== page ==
C - 100,000 board feet of lumber and 8,000 tons of steel.

Merchandise

Exports

($US Billion)

Merchandise

(percent)

Service

Exports

($US Billion)

Service

(percent)

World 6,454.9 100.0 1,511.2 100.0

Economic Development

Low 211.2 3.3 41.0 2.7

Middle 1,447.0 22.4 225.6 14.9

High 4,796.7 74.3 1,244.6 82.3

Geographic Area

Africa 140.0 2.2 31.0 2.0

Asia 1,620.0 25.8 322.0 20.5

Central & Eastern Europe 314.0 5.0 60.0 3.8

Western Europe 2,657.0 42.4 763.0 48.6

Middle East 244.0 4.0 29.0 1.8

Latin America 350.0 5.6 56.0 3.6

North America 946.0 15.1 309.0 19.7

FORMS OF ECONOMIC INTEGRATION

Stage of

Integration

Elimination of Trade

Barriers among

Members

Common Trade

Barriers among

Members

Free Factor

Mobility

Harmonization of

Economic

Policies

Harmonization of

Political Policies

Free Trade Area Yes

No No No No

Customs Union Yes Yes

No No No

Common Market Yes Yes Yes

No No

Economic Union Yes Yes Yes Yes

No

Political Union Yes Yes Yes Yes Yes

Current Account

Credits

Debits

Export of goods, services

and income

$1,069,531

Merchandise

773,304

Services

296,227

Income receipts on

investments

345,394

Imports of goods, services

and income

$-1,797,061

Merchandise

-1,222,772

Services

-215,239

Income payments on

investments

-359,050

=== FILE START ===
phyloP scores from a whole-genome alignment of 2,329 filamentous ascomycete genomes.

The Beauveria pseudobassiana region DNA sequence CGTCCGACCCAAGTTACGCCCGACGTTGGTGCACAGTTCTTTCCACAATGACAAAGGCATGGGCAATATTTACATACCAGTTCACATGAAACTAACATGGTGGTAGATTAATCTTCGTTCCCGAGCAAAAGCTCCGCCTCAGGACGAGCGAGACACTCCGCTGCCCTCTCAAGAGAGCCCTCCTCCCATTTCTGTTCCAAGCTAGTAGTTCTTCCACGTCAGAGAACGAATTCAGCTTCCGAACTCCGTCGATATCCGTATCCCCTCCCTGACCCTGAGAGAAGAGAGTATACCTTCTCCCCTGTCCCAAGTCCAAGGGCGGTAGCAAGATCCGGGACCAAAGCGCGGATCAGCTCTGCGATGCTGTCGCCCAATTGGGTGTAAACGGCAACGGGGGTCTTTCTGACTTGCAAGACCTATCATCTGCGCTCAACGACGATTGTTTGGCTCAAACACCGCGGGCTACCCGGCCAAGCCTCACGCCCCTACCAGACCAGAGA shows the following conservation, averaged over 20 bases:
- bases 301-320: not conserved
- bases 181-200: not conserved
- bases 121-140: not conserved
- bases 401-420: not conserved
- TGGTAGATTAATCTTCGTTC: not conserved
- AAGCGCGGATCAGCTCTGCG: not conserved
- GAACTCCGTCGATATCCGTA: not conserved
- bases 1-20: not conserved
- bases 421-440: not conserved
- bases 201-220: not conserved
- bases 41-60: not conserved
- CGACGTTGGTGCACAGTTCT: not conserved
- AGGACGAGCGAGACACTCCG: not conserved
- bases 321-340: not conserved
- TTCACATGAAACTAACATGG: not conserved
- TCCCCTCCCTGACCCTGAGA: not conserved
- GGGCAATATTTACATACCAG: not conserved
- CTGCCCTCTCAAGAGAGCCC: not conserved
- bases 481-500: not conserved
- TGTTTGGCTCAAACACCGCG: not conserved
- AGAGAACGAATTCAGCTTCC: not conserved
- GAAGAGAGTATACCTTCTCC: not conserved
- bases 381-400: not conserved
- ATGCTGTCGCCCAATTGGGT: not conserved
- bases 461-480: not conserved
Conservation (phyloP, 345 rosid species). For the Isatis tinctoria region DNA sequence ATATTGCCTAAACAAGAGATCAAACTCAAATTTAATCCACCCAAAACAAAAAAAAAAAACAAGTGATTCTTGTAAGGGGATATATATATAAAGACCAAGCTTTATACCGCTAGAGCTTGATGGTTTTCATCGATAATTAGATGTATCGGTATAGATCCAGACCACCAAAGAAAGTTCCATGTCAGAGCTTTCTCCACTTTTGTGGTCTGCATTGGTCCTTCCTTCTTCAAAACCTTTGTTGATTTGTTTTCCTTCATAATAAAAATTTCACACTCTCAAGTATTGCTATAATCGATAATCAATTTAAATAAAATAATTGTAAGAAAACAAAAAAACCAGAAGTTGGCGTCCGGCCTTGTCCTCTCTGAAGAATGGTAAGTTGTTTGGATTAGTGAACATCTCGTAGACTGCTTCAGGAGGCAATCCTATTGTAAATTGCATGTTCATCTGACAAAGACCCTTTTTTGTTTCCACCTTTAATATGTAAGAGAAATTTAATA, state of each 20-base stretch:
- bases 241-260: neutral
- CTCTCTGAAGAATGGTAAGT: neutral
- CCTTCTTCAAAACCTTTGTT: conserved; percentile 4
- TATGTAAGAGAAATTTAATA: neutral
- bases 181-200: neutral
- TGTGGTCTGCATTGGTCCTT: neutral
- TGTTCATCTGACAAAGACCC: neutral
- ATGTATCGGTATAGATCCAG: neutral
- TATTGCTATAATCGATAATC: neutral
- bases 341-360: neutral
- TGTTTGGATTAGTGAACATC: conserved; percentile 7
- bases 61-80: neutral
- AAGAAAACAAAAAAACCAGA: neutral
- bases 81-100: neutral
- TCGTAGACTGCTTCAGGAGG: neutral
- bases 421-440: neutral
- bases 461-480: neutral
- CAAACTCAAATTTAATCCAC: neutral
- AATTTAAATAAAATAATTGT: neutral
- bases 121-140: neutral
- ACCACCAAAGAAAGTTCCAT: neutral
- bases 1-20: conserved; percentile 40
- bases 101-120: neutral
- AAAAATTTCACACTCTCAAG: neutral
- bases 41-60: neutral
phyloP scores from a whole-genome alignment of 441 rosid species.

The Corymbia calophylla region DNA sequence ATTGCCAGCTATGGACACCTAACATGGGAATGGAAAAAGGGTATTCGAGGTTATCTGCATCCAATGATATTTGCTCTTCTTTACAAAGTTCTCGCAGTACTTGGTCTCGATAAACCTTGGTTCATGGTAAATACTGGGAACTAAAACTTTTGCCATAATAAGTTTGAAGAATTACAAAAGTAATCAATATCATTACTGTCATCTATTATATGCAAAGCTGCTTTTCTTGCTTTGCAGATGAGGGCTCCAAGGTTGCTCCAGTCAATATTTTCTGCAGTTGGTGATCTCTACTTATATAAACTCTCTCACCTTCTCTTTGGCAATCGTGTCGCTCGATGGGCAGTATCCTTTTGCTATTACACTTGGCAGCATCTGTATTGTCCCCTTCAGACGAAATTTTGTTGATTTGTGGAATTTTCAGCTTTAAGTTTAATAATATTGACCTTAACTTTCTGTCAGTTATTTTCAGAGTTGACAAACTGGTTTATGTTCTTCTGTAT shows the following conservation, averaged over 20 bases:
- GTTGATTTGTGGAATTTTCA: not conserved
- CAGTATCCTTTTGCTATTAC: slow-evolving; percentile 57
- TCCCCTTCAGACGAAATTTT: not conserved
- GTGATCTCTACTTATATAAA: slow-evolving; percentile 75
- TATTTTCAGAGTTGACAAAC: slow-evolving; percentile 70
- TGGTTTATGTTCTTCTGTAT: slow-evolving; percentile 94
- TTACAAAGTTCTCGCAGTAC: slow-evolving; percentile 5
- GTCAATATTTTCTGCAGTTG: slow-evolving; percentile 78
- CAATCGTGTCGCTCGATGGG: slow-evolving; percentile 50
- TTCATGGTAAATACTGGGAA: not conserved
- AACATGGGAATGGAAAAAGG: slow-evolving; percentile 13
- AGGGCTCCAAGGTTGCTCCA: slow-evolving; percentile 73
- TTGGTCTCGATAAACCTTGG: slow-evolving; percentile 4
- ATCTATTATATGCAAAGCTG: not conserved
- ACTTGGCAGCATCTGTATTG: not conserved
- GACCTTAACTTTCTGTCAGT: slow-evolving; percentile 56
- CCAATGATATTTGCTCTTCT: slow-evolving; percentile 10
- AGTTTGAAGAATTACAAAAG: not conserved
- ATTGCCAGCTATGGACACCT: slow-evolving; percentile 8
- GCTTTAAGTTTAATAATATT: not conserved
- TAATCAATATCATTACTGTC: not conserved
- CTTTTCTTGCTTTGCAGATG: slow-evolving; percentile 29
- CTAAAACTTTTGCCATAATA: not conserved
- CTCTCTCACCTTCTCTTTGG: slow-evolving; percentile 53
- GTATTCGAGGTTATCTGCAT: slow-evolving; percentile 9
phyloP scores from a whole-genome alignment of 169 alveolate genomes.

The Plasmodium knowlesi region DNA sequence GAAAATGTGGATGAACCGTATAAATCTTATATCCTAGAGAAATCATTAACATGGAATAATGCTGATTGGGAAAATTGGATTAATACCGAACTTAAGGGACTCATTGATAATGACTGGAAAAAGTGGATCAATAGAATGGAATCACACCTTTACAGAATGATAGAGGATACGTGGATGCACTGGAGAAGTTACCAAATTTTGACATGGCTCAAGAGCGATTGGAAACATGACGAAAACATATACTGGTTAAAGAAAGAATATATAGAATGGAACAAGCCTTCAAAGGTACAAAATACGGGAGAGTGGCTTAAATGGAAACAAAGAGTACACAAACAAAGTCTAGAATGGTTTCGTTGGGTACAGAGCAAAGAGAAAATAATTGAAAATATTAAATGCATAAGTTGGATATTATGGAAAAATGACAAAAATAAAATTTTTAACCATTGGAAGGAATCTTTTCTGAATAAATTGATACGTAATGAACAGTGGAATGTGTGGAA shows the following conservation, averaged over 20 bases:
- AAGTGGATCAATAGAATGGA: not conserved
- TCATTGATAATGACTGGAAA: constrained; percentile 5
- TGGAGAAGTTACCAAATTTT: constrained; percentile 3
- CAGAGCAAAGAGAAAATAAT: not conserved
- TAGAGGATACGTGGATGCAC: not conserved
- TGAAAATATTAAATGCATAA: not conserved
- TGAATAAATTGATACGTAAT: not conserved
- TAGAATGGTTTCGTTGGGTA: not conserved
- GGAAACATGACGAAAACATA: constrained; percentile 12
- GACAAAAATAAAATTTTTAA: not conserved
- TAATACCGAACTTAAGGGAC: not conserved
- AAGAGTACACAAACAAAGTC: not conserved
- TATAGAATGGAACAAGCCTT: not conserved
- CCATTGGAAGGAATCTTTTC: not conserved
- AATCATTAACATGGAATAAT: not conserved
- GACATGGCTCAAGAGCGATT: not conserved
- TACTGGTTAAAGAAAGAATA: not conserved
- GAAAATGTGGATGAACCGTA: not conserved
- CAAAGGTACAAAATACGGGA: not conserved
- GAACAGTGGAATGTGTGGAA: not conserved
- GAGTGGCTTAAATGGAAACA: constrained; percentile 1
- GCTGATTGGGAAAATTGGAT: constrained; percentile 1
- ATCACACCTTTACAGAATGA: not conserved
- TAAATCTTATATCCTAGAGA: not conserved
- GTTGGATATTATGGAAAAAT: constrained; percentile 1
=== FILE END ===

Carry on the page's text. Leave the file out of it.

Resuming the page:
Unilateral transfers

-53,241

Balance of current account

-435,377

Capital Account

US assets abroad (net)

-553,349

Foreign assets in the US

952,430

Balance on capital account

399,081

Statistical discrepancy

35,616

Attachment 2

2-*

Differences in Economic Development

  • Gross National Product (GNP)
  • Common yardstick for measuring economic activity.
  • Measures total value of goods and services produced annually.
  • Doesn’t consider the differences in costs of living.
  • Purchasing Power Parity.
  • Uses U.S. cost of living for basis of adjustment among countries.

Both give

a static

picture of

development

2-*

PPP Index and GNP Data for Selected Countries 2003

Table 2.1

Country

GNP/Capita

PPP/Capita

GNP Growth Rate (%) 90-99

Brazil

$3,570

$7,320

3.0

China

840

3,940

10.7

Germany

25,050

25,101

1.3

India

460

2,390

6.0

Japan

34,210

26,460

1.3

Nigeria

260

790

2.4

Poland

4,200

9,030

4.5

Russia

1,660

8,030

-6.1

Switzerland

38,120

24,970

0.6

United Kingdom

24,500

23,550

2.5

United States

34,260

34,260

3.3

2-*

2-*

2-*

2-*

Country

GNP/Capita

PPP/Capita

GNP Growth

Rate (%) 90

-

99

Brazil

$3,570

$7,320

3.0

China

840

3,940

10.7

Germany

25,050

25,101

1.3

India

460

2,390

6.0

Japan

34,210

26,460

1.3

Nigeria

260

790

2.4

Poland

4,200

9,030

4.5

Russia

1,660

8,030

-

6.1

Switzerl

and

38,120

24,970

0.6

United Kingdom

24,500

23,550

2.5

United States

34,260

34,260

3.3

Attachment 3

4-*

4-*

The Impact of Trade Policies

  • Ghana
  • 1970
  • GNP/capita
  • $250
  • 1998
  • GNP/per capita
  • $390
  • GNP Growth/year: 1.5%
  • Shift from productive uses (cocoa) to unproductive uses (subsistence agriculture).

  • GDP /(PPP) $2,500 in 2010
  • Korea
  • 1970
  • GNP/per capita
  • $260
  • 1998
  • GNP/per capita
  • $8,600
  • GNP Growth/year: 9%
  • Shift from non-comparative advantage uses (agriculture) to productive uses (labor-intensive manufacturing).

  • GDP /(PPP) $30,000 in 2010

4-6

4-*

  • 1st British African colony to win independence (1957).